# A closed form of $\int_0^1\log (- \log x)\log \left(\frac{1+x}{1-x}\right)\,dx$

Is it possible to obtain a closed form of the following integral? $$\int_0^1\log (- \log x)\log \left(\frac{1+x}{1-x}\right)\,dx$$ I've made the change of variable $$t=\frac{1+x}{1-x}$$ but I feel like I'm turning in circles...

• Since the range of the integration is bounded between $0$ and $1$, I suggest you to use Taylor Series for the log functions. – Von Neumann Dec 25 '15 at 1:03
• @Kim Peek II Please, can you elaborate on the Taylor series? – ebeq-integrator Dec 25 '15 at 1:08
• Let $~I(k)=\displaystyle\int_0^1(-\ln x)^k\ln\bigg(\dfrac{1+x}{1-x}\bigg)~dx ~=~ k!~\bigg[2\ln2-\sum_{n=2}^{k+1}\frac{\zeta(n)}{2^{n-1}}~\bigg].~$ Then your expression is $I'(0).$ – Lucian Dec 25 '15 at 3:56
• Not sure if this is considered a closed form, but one may express the integral as $$I=2\sum^\infty_{n=0}\frac{-\gamma-\ln(2n+2)}{(2n+1)(2n+2)}= \gamma_1(1,1)-\gamma_1\left(1,\frac12\right)-2\gamma\ln2-2\ln^2 2$$ where $\gamma_1(a,b)$ is a "Poly-Stieltjes" constant as defined by Olivier Oloa here (math.stackexchange.com/questions/364452/…) Another interesting fact is $$I=2\ln2\ln\pi-\pi\int^1_0\ln\Gamma(x)\left(\frac\pi 2\cos(\pi x)+\ln\cot\left(\frac{\pi x}{2}\right)\sin(\pi x)\right)\ dx$$ – M.N.C.E. Dec 25 '15 at 7:19

We have the following closed form.

Proposition. $$\int_0^1\log (- \log x)\log \left(\frac{1+x}{1-x}\right)\,dx=\gamma_1-2\ln^2 2-2\gamma \ln 2 -\gamma_1\Big({1,\small\frac12}\Big)\tag{\star}$$

where $\gamma_1$ is the Stieltjes constant, $$\gamma_1 = \lim_{N\to+\infty}\left(\sum_{n=1}^N \frac{\log n}n-\int_1^N\frac{\log t}t\:dt\right)$$ and where $\gamma_1(a,b)$ is the poly-Stieltjes constant, $$\gamma_1(a,b) = \lim_{N\to+\infty}\left(\sum_{n=1}^N \frac{\log (n+a)}{n+b}-\int_1^N\frac{\log t}t\:dt\right)\!.$$

Proof. One may recall the classic integral representation of the Euler gamma function $$\frac{\Gamma(s)}{(a+1)^s}=\int_0^\infty t^{s-1} e^{-(a+1)t}\:dt, \qquad s>0,\, a>-1. \tag1$$ By differentiating $(1)$ with respect to $s$, putting $s=1$ and making the change of variable $x=e^{-t}$, we get $$\int_0^1x^a\log\left(-\log x\right)\:dx=-\frac{\gamma+\log(a+1)}{a+1},\qquad a>-1, \tag2$$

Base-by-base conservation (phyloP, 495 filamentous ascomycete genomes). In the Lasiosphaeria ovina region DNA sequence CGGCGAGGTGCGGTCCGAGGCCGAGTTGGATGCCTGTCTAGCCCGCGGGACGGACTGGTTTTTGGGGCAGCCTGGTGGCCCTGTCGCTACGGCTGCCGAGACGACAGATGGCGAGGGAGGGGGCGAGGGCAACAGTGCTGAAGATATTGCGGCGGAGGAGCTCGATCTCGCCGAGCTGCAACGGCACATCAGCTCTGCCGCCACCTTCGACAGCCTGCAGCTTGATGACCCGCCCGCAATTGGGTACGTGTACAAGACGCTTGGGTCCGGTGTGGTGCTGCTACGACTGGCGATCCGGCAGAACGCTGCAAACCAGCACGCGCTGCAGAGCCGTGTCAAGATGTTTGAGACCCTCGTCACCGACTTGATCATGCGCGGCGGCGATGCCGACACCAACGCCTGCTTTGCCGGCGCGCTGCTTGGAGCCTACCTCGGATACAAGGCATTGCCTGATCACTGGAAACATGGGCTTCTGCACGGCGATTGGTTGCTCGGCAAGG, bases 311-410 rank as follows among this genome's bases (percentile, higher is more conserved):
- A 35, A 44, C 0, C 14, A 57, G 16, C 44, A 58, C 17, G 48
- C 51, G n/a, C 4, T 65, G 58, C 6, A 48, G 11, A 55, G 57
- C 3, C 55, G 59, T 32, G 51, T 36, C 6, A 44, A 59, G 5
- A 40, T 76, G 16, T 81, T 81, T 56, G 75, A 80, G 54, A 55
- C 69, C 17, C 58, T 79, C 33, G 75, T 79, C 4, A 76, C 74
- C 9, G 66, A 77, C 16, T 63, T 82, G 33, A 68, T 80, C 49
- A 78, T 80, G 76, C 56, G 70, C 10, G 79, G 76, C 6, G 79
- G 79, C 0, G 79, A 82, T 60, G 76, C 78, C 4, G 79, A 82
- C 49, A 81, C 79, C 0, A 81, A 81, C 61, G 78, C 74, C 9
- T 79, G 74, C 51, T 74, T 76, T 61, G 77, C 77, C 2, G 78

where $\displaystyle \gamma=\lim_{N\to+\infty}\left(\sum_{n=1}^N \frac1n-\int_1^N\frac{dt}t\right)$ is the Euler-Mascheroni constant.

From the standard Taylor series expansion, $$-\log (1-x)= \sum_{n=1}^{\infty} \frac{x^n}n, \qquad |x|<1,\tag3$$ one gets $$\log (1+x)-\log (1-x)=2 \sum_{n=0}^{\infty} \frac{x^{2n+1}}{2n+1}, \qquad |x|<1.\tag4$$ One may write the given integral as $$\int_0^1\log (- \log x)\log \left(\frac{1+x}{1-x}\right)\,dx =\int_0^1\log (- \log x) \left(\log (1+x)-\log (1-x)\right)dx$$ then, inserting $(4)$ into the latter integrand and using $(2)$, we obtain \begin{align} \int_0^1\log (- \log x)\log \left(\frac{1+x}{1-x}\right)\,dx&=2\int_0^1\log (- \log x) \sum_{n=0}^{\infty} \frac{x^{2n+1}}{2n+1}\:dx\\ &=2\sum_{n=0}^{\infty} \frac1{2n+1}\int_0^1 x^{2n+1}\log (- \log x)\:dx\\ &=-2\sum_{n=0}^{\infty} \frac{\gamma+\log(2n+2)}{(2n+1)(2n+2)}\\ &=-\sum_{n=0}^{\infty} \frac{2\left(\gamma+\ln 2 \right)}{(2n+1)(2n+2)}-\sum_{n=1}^{\infty} \frac{2\log (n+1)}{(2n+1)(2n+2)}.\tag5 \end{align} On the one hand, using Abel's theorem and using $(3)$, one has \begin{align} \sum_{n=0}^{\infty} \frac2{(2n+1)(2n+2)}&=\lim_{x \to 1^-}\sum_{n=0}^{\infty} \frac{2x^{2n+2}}{(2n+1)(2n+2)}\\ &=\lim_{x \to 1^-}\left( (1+x)\log(1+x)+(1-x)\log(1-x)\right)\\ &=2\ln2.\tag6 \end{align} On the other hand, using Theorem 2 here one has \begin{align} \sum_{n=1}^{\infty} \frac{2\log (n+1)}{(2n+1)(2n+2)}=-\gamma_1+\gamma_1\Big({1,\small\frac12}\Big),\tag7 \end{align} since $\gamma_1(1,1)=\gamma_1$.

Finally, bringing all the steps together gives $(\star)$.

• Putting the two and two together, it would follow that it is possible to generalize $S(k)=\displaystyle\sum_{n=2}^{k+1}\frac{\zeta(n)}{2^{n-1}}$ to non-natural arguments using the aforementioned $\gamma$ constants, would it not ? – Lucian Dec 25 '15 at 21:03
• @Lucian It is not difficult to generalize $S(k)=\displaystyle\sum_{n=2}^{k+1}\frac{\zeta(n)}{2^{n-1}}$ to non-natural arguments: switch the two summations. Then differentiating your $I(k)$ with respect to $k$ and putting $k=0$, you arrive at $(5)$ above (with no proof). But, in my humble opinion, to get an analytic closed-form here, the step of poly-Stieltjes constants is decisive. – Olivier Oloa Dec 26 '15 at 10:57